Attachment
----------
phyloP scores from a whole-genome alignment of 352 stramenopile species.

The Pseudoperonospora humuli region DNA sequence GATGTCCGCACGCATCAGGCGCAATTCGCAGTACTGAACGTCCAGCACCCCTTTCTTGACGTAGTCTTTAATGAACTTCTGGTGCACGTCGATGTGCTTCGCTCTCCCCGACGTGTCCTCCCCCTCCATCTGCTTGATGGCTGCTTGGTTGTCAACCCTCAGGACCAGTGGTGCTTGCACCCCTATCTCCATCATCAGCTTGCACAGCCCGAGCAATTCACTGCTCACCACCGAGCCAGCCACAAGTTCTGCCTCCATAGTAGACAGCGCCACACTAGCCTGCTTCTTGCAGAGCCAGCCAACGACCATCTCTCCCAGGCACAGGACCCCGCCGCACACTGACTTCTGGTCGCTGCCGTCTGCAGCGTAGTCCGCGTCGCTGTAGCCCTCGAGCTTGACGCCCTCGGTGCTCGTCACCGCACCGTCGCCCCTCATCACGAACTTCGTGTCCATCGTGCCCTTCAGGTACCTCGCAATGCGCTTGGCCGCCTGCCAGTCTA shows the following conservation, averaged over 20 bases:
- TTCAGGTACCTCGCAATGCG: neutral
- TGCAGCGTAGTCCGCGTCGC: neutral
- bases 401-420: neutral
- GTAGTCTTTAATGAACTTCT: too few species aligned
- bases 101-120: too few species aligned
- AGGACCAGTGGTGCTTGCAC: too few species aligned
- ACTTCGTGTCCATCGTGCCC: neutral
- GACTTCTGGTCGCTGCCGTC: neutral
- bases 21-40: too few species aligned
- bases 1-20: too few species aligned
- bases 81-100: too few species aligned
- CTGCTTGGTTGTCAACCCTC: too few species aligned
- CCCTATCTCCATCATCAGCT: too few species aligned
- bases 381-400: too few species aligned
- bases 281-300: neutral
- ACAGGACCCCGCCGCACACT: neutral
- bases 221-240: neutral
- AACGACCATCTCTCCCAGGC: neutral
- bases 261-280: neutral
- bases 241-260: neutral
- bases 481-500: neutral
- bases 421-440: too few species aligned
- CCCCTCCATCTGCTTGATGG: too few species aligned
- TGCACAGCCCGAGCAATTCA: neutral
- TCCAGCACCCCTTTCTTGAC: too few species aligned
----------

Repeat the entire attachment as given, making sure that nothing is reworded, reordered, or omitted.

phyloP scores from a whole-genome alignment of 352 stramenopile species.

The Pseudoperonospora humuli region DNA sequence GATGTCCGCACGCATCAGGCGCAATTCGCAGTACTGAACGTCCAGCACCCCTTTCTTGACGTAGTCTTTAATGAACTTCTGGTGCACGTCGATGTGCTTCGCTCTCCCCGACGTGTCCTCCCCCTCCATCTGCTTGATGGCTGCTTGGTTGTCAACCCTCAGGACCAGTGGTGCTTGCACCCCTATCTCCATCATCAGCTTGCACAGCCCGAGCAATTCACTGCTCACCACCGAGCCAGCCACAAGTTCTGCCTCCATAGTAGACAGCGCCACACTAGCCTGCTTCTTGCAGAGCCAGCCAACGACCATCTCTCCCAGGCACAGGACCCCGCCGCACACTGACTTCTGGTCGCTGCCGTCTGCAGCGTAGTCCGCGTCGCTGTAGCCCTCGAGCTTGACGCCCTCGGTGCTCGTCACCGCACCGTCGCCCCTCATCACGAACTTCGTGTCCATCGTGCCCTTCAGGTACCTCGCAATGCGCTTGGCCGCCTGCCAGTCTA shows the following conservation, averaged over 20 bases:
- TTCAGGTACCTCGCAATGCG: neutral
- TGCAGCGTAGTCCGCGTCGC: neutral
- bases 401-420: neutral
- GTAGTCTTTAATGAACTTCT: too few species aligned
- bases 101-120: too few species aligned
- AGGACCAGTGGTGCTTGCAC: too few species aligned
- ACTTCGTGTCCATCGTGCCC: neutral
- GACTTCTGGTCGCTGCCGTC: neutral
- bases 21-40: too few species aligned
- bases 1-20: too few species aligned
- bases 81-100: too few species aligned
- CTGCTTGGTTGTCAACCCTC: too few species aligned
- CCCTATCTCCATCATCAGCT: too few species aligned
- bases 381-400: too few species aligned
- bases 281-300: neutral
- ACAGGACCCCGCCGCACACT: neutral
- bases 221-240: neutral
- AACGACCATCTCTCCCAGGC: neutral
- bases 261-280: neutral
- bases 241-260: neutral
- bases 481-500: neutral
- bases 421-440: too few species aligned
- CCCCTCCATCTGCTTGATGG: too few species aligned
- TGCACAGCCCGAGCAATTCA: neutral
- TCCAGCACCCCTTTCTTGAC: too few species aligned